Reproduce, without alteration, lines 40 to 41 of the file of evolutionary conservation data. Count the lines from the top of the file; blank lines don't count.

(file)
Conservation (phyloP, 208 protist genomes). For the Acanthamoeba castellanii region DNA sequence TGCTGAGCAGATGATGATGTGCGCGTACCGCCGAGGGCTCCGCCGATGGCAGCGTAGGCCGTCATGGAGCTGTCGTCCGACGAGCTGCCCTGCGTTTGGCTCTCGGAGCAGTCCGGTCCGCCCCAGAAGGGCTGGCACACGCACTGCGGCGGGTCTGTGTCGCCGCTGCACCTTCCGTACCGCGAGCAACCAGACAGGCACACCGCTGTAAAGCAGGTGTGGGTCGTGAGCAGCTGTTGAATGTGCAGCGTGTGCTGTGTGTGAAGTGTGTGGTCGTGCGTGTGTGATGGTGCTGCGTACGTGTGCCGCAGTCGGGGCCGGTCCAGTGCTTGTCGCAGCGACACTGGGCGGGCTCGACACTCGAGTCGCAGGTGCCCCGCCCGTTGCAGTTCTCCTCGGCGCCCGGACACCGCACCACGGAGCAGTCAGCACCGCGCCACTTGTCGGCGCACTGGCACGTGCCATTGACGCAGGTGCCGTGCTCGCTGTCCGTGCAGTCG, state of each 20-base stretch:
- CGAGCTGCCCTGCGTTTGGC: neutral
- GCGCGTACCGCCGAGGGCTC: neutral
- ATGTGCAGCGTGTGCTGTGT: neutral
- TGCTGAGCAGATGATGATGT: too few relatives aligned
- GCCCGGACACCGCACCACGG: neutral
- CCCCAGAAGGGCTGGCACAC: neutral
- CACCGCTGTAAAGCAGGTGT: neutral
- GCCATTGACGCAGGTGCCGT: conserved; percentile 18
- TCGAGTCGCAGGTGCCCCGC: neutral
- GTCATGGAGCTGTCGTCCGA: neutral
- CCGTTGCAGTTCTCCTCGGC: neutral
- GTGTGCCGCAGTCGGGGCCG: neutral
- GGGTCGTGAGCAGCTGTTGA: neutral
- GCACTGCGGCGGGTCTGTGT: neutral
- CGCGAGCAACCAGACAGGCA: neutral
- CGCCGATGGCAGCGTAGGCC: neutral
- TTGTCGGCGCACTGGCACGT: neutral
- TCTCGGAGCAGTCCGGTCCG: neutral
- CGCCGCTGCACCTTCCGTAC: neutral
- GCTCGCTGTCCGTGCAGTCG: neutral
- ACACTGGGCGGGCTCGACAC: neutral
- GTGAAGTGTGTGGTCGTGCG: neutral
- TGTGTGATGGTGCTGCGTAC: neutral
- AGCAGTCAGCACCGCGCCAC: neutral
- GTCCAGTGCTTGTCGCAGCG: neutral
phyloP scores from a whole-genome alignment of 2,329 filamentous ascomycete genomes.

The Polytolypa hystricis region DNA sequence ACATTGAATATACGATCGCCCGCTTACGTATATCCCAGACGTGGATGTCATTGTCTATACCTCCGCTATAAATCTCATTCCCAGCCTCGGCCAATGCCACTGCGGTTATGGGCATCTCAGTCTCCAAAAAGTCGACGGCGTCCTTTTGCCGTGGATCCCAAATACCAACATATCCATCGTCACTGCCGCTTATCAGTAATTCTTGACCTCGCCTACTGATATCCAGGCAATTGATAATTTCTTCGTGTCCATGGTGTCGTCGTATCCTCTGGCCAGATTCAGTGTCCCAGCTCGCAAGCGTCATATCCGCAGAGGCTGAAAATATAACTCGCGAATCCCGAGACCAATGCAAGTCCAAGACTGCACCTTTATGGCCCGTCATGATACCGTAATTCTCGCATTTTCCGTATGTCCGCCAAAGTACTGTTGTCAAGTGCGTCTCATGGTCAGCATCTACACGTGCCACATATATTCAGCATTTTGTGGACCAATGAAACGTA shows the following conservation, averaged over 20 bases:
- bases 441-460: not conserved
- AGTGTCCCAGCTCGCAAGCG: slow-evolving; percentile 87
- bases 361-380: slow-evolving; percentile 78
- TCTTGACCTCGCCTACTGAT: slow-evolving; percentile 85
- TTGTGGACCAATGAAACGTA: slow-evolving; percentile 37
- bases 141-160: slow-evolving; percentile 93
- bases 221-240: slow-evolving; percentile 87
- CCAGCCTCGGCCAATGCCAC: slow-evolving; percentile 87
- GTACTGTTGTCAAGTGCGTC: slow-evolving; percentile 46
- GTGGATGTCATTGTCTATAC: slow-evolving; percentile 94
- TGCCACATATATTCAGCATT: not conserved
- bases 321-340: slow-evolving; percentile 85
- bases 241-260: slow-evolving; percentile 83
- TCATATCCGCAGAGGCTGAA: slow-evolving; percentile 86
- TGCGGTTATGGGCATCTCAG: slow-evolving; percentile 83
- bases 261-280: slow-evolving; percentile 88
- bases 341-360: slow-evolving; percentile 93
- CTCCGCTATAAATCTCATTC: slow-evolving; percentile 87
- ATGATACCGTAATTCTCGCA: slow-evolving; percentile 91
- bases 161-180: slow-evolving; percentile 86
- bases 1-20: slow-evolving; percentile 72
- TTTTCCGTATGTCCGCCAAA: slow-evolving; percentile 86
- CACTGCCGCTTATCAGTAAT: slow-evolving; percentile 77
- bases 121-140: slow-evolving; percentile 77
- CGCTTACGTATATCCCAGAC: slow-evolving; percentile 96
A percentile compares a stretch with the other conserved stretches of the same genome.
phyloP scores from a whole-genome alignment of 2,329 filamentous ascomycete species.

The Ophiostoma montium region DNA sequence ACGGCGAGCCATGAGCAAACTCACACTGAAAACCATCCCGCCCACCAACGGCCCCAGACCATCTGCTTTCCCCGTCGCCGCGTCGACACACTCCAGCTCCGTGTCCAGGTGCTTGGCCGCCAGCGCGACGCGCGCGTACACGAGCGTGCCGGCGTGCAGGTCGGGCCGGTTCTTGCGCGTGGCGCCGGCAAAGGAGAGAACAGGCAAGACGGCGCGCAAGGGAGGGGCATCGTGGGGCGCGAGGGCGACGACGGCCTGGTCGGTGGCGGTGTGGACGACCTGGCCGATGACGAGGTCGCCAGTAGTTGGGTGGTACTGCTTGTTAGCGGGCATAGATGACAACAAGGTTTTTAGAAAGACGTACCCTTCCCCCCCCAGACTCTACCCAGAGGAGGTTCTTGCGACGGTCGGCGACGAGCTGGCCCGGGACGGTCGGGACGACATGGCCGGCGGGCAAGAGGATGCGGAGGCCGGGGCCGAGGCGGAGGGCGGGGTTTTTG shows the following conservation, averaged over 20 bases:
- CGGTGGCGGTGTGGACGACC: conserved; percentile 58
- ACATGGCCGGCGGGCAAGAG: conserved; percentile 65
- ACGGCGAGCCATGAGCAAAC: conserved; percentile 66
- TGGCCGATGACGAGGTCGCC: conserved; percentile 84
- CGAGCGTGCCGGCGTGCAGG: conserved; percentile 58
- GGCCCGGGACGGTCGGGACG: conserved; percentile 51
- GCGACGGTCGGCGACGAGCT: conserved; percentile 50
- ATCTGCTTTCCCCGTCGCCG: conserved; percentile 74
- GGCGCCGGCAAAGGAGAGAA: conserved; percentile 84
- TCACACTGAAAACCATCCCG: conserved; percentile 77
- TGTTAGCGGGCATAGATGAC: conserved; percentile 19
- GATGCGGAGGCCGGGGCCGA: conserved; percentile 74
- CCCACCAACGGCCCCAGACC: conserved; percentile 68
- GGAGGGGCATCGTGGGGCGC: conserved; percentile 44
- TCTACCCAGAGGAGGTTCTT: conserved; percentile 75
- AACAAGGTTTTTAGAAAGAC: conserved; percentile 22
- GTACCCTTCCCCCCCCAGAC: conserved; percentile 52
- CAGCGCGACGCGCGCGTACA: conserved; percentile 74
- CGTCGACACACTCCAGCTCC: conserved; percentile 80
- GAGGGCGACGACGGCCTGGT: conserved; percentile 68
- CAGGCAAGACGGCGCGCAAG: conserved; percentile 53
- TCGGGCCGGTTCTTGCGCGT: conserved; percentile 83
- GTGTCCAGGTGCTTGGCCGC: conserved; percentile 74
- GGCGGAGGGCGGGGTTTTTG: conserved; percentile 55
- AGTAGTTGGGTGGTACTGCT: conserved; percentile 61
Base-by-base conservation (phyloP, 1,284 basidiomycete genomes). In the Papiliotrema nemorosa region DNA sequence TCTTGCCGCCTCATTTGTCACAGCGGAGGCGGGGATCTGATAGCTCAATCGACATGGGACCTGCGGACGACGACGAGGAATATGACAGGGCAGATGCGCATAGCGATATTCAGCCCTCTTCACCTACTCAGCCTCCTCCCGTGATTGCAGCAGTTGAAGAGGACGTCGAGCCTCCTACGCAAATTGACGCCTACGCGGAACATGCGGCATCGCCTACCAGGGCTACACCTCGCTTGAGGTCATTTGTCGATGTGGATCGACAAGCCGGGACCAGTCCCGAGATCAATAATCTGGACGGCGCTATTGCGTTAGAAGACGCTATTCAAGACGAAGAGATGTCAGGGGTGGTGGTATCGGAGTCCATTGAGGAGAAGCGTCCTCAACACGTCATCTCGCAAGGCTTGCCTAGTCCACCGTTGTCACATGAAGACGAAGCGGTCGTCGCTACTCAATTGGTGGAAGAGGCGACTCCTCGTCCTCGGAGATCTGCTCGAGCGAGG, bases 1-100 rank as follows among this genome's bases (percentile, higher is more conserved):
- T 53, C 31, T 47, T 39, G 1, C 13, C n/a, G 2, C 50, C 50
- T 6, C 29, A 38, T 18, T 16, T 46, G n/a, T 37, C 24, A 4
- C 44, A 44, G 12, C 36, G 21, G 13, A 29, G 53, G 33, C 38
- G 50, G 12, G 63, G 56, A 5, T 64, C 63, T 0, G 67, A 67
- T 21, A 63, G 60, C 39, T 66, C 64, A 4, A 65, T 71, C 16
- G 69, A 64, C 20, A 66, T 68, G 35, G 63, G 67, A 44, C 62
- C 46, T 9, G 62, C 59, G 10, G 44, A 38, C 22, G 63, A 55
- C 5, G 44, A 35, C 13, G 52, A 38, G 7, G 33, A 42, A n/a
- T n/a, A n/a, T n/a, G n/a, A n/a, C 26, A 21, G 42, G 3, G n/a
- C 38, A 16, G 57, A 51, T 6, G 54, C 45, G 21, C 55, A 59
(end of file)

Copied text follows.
- bases 321-340: slow-evolving; percentile 85
- bases 241-260: slow-evolving; percentile 83